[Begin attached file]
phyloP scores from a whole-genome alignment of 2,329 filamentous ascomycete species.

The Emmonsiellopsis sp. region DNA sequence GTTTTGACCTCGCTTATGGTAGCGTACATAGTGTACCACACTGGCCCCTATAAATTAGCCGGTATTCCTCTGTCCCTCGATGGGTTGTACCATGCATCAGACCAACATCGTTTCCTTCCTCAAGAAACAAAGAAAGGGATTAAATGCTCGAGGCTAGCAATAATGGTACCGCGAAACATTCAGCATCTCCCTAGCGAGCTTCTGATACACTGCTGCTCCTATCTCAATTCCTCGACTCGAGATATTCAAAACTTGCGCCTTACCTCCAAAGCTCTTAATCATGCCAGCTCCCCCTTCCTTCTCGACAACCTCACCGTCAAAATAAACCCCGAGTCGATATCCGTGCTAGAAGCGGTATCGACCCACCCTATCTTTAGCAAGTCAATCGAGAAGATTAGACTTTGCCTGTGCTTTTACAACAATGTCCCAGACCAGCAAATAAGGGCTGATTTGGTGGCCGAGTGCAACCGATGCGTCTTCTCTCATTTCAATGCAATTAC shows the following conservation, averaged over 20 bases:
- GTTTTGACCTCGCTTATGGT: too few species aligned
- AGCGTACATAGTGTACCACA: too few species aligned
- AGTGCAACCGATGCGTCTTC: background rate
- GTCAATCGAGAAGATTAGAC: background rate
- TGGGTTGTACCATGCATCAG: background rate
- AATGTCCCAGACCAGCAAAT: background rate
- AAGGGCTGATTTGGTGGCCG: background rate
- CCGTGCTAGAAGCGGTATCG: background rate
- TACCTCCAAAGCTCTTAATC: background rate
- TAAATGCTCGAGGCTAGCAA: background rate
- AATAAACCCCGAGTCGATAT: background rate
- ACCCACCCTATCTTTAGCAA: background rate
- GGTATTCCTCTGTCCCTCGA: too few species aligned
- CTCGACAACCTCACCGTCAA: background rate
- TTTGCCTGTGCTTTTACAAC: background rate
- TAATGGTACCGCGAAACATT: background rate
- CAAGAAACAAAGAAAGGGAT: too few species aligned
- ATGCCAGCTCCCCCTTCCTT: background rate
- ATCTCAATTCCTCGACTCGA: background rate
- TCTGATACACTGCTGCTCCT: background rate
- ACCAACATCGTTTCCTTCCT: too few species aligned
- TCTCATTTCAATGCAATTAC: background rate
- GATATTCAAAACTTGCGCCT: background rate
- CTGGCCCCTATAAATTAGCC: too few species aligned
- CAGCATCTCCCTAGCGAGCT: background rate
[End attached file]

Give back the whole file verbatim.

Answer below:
phyloP scores from a whole-genome alignment of 2,329 filamentous ascomycete species.

The Emmonsiellopsis sp. region DNA sequence GTTTTGACCTCGCTTATGGTAGCGTACATAGTGTACCACACTGGCCCCTATAAATTAGCCGGTATTCCTCTGTCCCTCGATGGGTTGTACCATGCATCAGACCAACATCGTTTCCTTCCTCAAGAAACAAAGAAAGGGATTAAATGCTCGAGGCTAGCAATAATGGTACCGCGAAACATTCAGCATCTCCCTAGCGAGCTTCTGATACACTGCTGCTCCTATCTCAATTCCTCGACTCGAGATATTCAAAACTTGCGCCTTACCTCCAAAGCTCTTAATCATGCCAGCTCCCCCTTCCTTCTCGACAACCTCACCGTCAAAATAAACCCCGAGTCGATATCCGTGCTAGAAGCGGTATCGACCCACCCTATCTTTAGCAAGTCAATCGAGAAGATTAGACTTTGCCTGTGCTTTTACAACAATGTCCCAGACCAGCAAATAAGGGCTGATTTGGTGGCCGAGTGCAACCGATGCGTCTTCTCTCATTTCAATGCAATTAC shows the following conservation, averaged over 20 bases:
- GTTTTGACCTCGCTTATGGT: too few species aligned
- AGCGTACATAGTGTACCACA: too few species aligned
- AGTGCAACCGATGCGTCTTC: background rate
- GTCAATCGAGAAGATTAGAC: background rate
- TGGGTTGTACCATGCATCAG: background rate
- AATGTCCCAGACCAGCAAAT: background rate
- AAGGGCTGATTTGGTGGCCG: background rate
- CCGTGCTAGAAGCGGTATCG: background rate
- TACCTCCAAAGCTCTTAATC: background rate
- TAAATGCTCGAGGCTAGCAA: background rate
- AATAAACCCCGAGTCGATAT: background rate
- ACCCACCCTATCTTTAGCAA: background rate
- GGTATTCCTCTGTCCCTCGA: too few species aligned
- CTCGACAACCTCACCGTCAA: background rate
- TTTGCCTGTGCTTTTACAAC: background rate
- TAATGGTACCGCGAAACATT: background rate
- CAAGAAACAAAGAAAGGGAT: too few species aligned
- ATGCCAGCTCCCCCTTCCTT: background rate
- ATCTCAATTCCTCGACTCGA: background rate
- TCTGATACACTGCTGCTCCT: background rate
- ACCAACATCGTTTCCTTCCT: too few species aligned
- TCTCATTTCAATGCAATTAC: background rate
- GATATTCAAAACTTGCGCCT: background rate
- CTGGCCCCTATAAATTAGCC: too few species aligned
- CAGCATCTCCCTAGCGAGCT: background rate